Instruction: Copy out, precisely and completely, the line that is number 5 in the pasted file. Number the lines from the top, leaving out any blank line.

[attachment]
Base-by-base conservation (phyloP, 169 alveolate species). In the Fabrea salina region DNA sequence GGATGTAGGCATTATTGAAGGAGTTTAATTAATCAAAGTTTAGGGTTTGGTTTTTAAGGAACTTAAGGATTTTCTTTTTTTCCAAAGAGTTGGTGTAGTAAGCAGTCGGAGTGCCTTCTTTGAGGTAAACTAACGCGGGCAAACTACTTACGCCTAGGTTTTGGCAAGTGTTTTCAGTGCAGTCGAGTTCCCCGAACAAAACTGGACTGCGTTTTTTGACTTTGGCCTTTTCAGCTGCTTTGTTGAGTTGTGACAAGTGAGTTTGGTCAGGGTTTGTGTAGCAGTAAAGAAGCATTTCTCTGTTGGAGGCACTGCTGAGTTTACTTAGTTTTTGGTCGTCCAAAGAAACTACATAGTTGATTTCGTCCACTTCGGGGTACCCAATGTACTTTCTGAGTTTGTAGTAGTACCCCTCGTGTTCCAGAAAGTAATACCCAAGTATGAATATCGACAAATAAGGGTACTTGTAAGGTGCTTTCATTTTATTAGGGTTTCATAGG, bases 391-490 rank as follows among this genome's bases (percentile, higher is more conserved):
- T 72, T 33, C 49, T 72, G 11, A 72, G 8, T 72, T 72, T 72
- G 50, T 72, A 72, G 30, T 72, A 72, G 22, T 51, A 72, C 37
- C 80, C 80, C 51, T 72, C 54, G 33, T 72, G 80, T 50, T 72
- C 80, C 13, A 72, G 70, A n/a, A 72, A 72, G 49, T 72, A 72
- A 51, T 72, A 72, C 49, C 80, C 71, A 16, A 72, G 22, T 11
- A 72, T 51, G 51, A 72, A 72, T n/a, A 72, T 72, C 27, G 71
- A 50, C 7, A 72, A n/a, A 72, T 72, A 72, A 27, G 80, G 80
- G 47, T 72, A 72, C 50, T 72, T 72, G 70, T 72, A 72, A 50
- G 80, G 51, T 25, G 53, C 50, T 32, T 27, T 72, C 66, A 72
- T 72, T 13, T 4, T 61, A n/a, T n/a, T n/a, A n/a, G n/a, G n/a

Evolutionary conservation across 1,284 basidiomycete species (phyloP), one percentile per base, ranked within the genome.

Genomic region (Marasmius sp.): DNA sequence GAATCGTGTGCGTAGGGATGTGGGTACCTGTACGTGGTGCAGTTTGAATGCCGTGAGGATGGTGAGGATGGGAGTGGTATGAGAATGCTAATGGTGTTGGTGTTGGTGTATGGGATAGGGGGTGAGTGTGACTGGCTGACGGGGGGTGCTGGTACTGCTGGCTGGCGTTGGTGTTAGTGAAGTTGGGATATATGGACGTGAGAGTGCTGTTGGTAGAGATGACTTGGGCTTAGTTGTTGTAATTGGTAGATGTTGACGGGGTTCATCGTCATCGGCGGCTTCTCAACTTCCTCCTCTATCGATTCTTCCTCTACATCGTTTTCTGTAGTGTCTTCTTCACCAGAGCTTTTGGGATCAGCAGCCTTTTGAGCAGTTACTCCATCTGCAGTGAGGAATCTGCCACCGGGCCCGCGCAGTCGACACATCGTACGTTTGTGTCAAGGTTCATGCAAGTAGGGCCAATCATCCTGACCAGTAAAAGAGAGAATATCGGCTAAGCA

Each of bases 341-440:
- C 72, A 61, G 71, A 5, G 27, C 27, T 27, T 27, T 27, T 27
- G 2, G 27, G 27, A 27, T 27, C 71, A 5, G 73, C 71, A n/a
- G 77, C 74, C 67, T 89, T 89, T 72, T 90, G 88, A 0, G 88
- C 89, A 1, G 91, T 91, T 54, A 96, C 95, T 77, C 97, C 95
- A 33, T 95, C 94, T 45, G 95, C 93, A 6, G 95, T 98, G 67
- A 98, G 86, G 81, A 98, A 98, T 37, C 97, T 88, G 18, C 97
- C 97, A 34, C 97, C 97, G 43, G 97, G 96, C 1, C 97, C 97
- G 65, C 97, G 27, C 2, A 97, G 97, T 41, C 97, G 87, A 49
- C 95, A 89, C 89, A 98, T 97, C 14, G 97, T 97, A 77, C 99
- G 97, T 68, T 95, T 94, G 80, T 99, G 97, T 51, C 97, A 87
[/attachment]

- C 80, C 13, A 72, G 70, A n/a, A 72, A 72, G 49, T 72, A 72